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‘Tis A Gift To Be Mellow

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Last night our midwestern sunset was unique.

Purple and pink and fuchsia filled the sky.  Those bold colors made a perfect backdrop behind the dark brown tree trunks and leafless branches.  Looking out my kitchen window the jumble of trees and color seemed like one unified whole.

The view was more like a watercolor painting than a glimpse into my mundane backyard.

February has been comfortable this year.  The temperatures have been in the 50’s instead of the 20’s.  The sun has shone more days than not.  Snowfall has been negligible.

As a result of this unusual weather, I find myself much more light-hearted than I usually am at this time of year.  More hopeful.  More focused on dreams and plans and doing.

It’s a gift, this winter of mellowness.  A gift that is difficult to ignore.

Pieces Of Winter

~  We awakened to snow this morning.  Just a dusting.  Falling softly, no malicious intent.  Unlike last year when we had 30″ of snow by February, today’s snowfall brings our yearly total to just under three inches.  I can live happily– angst-free during a winter like the one we’re having this year.  Hallelujah!

~  I read Leo Babauta’s book, The Power of LESS, while on vacation.  It’s a fast read that I recommend to anyone who is trying to figure out how to live a simpler, more meaningful life.  After reading the book I made a few notes and began contemplating my life.  Consequently, this week I’ve decided what I value, what I love, what my goals are.  I can live happily– focused on what means the most to me.  Yes!

~  We finished the puzzle.  Even though it had 1000 pieces it went together quickly.  With that many pieces I thought that we’d be fussing with it until March.  But it turned out to be easy-peasy mac & cheesy.  I can live happily– satisfied with something going better than planned.  Yeah!

~  I sent away for some business cards for this blog!  I’ve always wanted to share my blog with people in real life– not depending on them to scribble down this blog’s name & address on a scrap of paper.  This will allow me to easily and smoothly introduce people to The Spectacled Bean.  I can live happily– contented with the knowledge that I’m doing my best to promote this sweet little bloggy.  Ever onward!

My 5 Suggestions For Writing Better Blog Posts

Even though I’ve blogged off and on since 2004 [read more here], I’m not sure that I’ve ever written about how to write a blog post. When I first stumbled upon blogging years ago nothing like this list existed.  Back then blogging was all trial & error, but eventually I figured out how to write a post that was understandable & interesting.  Now, of course, advice on how to blog is EVERYWHERE.  Which got me thinking that maybe what I’ve learned might be of value to someone.  So, without further ado, I give you…

My 5 Suggestions For Writing Better Blog Posts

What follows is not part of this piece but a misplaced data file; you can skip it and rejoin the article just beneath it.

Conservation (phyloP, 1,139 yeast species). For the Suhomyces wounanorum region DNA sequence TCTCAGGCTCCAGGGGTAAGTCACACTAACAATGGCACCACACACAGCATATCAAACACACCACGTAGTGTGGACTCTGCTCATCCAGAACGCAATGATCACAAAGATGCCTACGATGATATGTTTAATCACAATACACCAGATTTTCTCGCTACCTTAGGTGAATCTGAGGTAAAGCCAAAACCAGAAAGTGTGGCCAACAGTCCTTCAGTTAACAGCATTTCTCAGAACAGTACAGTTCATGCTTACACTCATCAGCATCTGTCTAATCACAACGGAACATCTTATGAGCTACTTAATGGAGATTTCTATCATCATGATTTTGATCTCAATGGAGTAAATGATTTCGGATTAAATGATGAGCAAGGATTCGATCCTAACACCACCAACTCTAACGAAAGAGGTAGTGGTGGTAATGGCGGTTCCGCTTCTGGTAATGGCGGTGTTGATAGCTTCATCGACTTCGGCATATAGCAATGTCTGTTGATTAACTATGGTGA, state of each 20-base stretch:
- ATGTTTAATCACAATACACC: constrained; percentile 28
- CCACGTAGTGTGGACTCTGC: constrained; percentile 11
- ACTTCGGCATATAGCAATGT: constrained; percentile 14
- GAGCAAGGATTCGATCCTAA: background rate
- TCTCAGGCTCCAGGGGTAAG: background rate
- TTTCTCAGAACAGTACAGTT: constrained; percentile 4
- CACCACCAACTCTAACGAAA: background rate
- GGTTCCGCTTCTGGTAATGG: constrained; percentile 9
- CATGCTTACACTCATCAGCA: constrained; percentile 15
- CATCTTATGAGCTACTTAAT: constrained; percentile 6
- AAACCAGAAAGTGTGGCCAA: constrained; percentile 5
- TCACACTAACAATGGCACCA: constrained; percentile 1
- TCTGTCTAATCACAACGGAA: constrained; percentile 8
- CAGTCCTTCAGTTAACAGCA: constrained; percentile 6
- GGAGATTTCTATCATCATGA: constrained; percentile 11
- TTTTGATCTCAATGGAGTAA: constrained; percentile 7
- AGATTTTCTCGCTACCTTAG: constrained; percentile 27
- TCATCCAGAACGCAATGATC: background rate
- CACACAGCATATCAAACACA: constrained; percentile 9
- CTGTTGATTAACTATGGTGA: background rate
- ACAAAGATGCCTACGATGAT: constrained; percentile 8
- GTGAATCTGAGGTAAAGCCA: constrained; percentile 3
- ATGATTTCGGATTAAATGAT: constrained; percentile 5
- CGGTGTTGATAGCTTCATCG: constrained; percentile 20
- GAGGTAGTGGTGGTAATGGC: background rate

[from www.thespectacledbean.com]

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1.  Have a thesis statement for your blog.

this is vital.  you need it to help keep you grounded as you write each post.  without it, you’ll flounder and your blog will go nowhere.

2.  Be specific.

details, baby!  tell us exactly what interests you and why.  show us how you did something.  explain your point of view.  i’m not talking about being wordy, here.  i’m talking about presenting your life in a clearly defined way that tells us about you.

3.  Write each post with one or two people in mind. 

pretend like you are writing– or talking– to one or two people who you know care about what you have to say.  tell them your story, and don’t worry about what anyone else will think of it.  you can’t please everyone, so you might as well focus on the few people who will appreciate what you have to say.

4.  Give your readers something to say “YES” to.

can’t emphasize this concept enough.  readers engage with you because you are sharing ideas & experiences that ring true with them.  they want to talk about things, and it is so much easier to comment when there is a way to say “yes.”

5.  Make it stylish.

each individual post must look inviting and polished on its own.  you need to become familiar with all those little buttons in your text editor that allow you to do jazzy things like bold, italic, font sizes, font styles, font colors, text placement, image sizing.  effective communication is much more than a string of words on a page.

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How To Charm Me

My late aunt kept a scrapbook throughout her teen years.  In it she put mementos from her social life.  After she died a few years ago, I inherited the scrapbook.  Below is an invitation to a girlfriend’s party that I found in the scrapbook.  I love how it reflects the style of the times.  Hello, Art Deco!

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As if the beauty of this old invitation isn’t enough to charm me, if you look closely you’ll see that the girl giving the party has signed her name quite clearly. And who is this girl, you wonder?  Well, I know the answer to that.

She is Marilyn Meseke, who later became Miss America 1938.  And as such, thanks to news reel footage shown in movie theaters around the country, Marilyn was the first Miss America ever seen on-screen receiving her crown.

Pretty cool, huh?